India seemingly exploited the Doklam standoff to its best advantage. The two nations may eventually have joint army-to-army exercises as deliberations began on the subject a few years ago.

As much as India has been keen on acquiring Japanese US-2 aircraft and Soryu-class, the latter is moving ahead cautiously due to concerns of domestic political backlash, while adopting a one-step-at-a-time policy. Thus, Abe’s Gujrat visit did not make headlines for the sale of military hardware. Japan’s military actions are limited by legally binding restrictions in its pacifist Constitution. Thus, the forthcoming elections in the country hold the key. If Abe makes the expected gains, the Land of the Rising Sun may once again transform into a regional military power too.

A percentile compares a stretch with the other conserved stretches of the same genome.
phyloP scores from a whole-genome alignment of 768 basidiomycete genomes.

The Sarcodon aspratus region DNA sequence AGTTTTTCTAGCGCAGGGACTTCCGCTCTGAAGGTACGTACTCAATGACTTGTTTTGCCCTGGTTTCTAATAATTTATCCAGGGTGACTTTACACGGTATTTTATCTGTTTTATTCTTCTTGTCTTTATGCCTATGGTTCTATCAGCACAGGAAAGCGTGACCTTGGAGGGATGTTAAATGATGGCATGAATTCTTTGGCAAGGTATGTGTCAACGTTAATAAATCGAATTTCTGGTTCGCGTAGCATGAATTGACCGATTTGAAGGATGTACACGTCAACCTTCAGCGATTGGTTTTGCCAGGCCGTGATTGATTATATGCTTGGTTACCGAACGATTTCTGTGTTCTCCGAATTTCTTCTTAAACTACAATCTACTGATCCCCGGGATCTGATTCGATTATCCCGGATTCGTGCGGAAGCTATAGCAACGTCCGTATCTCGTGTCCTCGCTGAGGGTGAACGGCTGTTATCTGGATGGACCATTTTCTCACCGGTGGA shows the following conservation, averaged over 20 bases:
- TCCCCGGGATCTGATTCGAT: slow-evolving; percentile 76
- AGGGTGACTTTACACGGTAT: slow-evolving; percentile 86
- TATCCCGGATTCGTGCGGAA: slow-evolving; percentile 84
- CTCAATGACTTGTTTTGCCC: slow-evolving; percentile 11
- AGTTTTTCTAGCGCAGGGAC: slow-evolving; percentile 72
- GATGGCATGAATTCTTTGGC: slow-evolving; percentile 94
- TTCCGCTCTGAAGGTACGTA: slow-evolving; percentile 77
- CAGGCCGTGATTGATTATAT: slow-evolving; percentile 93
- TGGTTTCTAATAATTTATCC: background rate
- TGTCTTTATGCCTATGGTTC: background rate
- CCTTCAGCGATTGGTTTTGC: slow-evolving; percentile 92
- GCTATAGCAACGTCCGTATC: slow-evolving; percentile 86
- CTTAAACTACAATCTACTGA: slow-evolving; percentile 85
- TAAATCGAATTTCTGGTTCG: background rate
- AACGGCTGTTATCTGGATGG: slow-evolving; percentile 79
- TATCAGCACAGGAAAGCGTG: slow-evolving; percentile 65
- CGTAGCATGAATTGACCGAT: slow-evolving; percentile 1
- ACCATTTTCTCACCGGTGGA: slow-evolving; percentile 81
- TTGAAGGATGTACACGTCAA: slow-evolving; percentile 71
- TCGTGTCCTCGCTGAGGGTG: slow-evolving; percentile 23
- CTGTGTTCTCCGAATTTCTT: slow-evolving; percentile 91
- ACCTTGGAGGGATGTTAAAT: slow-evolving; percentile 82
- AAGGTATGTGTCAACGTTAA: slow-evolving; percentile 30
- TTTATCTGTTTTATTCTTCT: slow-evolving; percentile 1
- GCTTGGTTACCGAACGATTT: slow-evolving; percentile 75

The strengthening Indo-Japan alliance has wider regional and global implications. Tokyo’s evolving military posture is no longer defensive, but has become effectively confrontational. When it partners with India alarm bells ring not only in China but also in Pakistan. Delhi’s acquisition of Japanese military technology adds the pacifist Asian giant to the list of countries fiddling with the balance of power between nuclear-armed countries.

(The article is first in a two-part series on dynamics of Indo-Japan partnership. The next part will deliberate on implication of India-Japan ties for Pakistan, China and Russia.)

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Naveed Ahmad

Naveed Ahmad

The writer is a Pakistani investigative journalist and academic with extensive reporting experience in the Middle East and North Africa. Based in Doha and Istanbul, he specializes in matters concerning security, diplomacy and governance.